If you signed up for the second season of the wool CSA, your yarn is starting its journey this Saturday. If you could please email me to let me know your current mailing address and involvement in the program I would really appreciate it. I'd like to send out a postcard with some updates and dates you can expect your shares. You can expect it by late summer, and I am hoping everyone gets 2-3 skeins, felt, or roving. We may do a raffle for some extra value products like a wool rug from the pieces of blackface wool not fit for felting and such.

As tradition holds, every shearing season spots open up for the following year's CSA. If you are interested in the 2013 season of wool (meaning your shearing date is NEXT year and your wool is NEXT summer, email me for a spot). I decided to only take 12 members for 2013. My flock is too small to make 25 people content. But I can really make 12 people's year who want to both support this small farm and the entire Cold Antler Dream. It is first come, first served, so email me at Jenna@itsafarwalk.com if you would like a share in the warmth.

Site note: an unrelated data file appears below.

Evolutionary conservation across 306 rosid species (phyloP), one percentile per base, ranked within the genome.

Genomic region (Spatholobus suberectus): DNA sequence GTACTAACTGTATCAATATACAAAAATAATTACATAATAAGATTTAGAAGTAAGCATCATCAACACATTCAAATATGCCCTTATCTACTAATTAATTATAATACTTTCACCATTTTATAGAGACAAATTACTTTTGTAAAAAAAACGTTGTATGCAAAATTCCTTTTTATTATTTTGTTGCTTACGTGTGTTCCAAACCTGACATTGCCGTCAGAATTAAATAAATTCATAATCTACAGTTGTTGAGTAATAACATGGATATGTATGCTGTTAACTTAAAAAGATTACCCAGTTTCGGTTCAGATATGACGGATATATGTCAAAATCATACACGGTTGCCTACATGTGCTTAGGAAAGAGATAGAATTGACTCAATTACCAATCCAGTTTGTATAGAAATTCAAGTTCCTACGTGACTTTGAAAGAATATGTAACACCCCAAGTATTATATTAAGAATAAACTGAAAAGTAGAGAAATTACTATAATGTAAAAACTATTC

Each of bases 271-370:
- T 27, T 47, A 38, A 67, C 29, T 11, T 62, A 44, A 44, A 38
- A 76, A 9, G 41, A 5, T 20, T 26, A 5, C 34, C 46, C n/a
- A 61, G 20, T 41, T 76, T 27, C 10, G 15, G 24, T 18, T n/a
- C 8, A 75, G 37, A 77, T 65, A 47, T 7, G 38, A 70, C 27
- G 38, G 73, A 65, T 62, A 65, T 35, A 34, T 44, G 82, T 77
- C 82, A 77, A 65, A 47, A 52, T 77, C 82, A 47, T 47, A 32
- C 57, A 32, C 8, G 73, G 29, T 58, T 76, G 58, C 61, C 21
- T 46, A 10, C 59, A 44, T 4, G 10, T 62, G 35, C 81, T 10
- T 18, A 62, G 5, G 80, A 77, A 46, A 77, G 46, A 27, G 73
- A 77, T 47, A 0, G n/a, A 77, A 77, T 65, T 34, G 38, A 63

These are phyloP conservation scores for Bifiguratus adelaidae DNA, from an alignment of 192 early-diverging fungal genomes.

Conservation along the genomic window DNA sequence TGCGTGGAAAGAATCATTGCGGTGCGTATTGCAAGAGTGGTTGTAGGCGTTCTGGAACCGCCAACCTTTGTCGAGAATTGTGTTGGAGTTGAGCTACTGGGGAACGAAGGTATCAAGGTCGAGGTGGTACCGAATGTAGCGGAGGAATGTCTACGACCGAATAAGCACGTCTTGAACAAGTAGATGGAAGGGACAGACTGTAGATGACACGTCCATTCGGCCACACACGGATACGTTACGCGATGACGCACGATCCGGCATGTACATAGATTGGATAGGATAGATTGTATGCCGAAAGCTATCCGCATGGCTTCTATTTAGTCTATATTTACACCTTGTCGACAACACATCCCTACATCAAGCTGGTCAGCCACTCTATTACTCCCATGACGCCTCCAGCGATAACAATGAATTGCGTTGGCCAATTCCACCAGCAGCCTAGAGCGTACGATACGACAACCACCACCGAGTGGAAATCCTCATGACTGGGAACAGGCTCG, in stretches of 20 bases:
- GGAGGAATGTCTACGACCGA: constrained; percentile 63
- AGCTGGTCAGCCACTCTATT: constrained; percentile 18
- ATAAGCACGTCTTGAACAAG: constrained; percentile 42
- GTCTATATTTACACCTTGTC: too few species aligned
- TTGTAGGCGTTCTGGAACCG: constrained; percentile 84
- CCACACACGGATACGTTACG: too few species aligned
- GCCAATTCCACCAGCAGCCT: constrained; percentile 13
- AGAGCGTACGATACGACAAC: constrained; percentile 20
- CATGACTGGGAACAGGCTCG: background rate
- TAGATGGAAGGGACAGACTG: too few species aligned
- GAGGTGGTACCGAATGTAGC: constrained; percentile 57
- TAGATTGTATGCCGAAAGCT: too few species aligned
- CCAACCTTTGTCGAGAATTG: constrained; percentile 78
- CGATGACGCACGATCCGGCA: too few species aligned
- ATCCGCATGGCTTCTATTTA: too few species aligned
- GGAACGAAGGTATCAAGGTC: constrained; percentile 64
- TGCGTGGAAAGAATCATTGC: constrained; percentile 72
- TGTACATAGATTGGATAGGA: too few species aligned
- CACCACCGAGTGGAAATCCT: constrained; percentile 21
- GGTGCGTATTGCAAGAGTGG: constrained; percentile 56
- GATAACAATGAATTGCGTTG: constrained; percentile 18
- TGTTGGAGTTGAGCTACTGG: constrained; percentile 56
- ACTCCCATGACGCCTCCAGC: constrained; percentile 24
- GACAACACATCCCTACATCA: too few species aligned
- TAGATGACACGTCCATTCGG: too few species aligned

photo by 468photography.com

listen to this

The Milk Pail Diaries:
First lessons in milking goats...

I arrived at Common Sense's giant two story barn a little early. The folks assigned to tonight's milking had not arrived yet so I made myself at home with Smudge, the black and white barn kitten. I scooped her up in my arms and walked down to the goat pen where Bonita was waiting for me.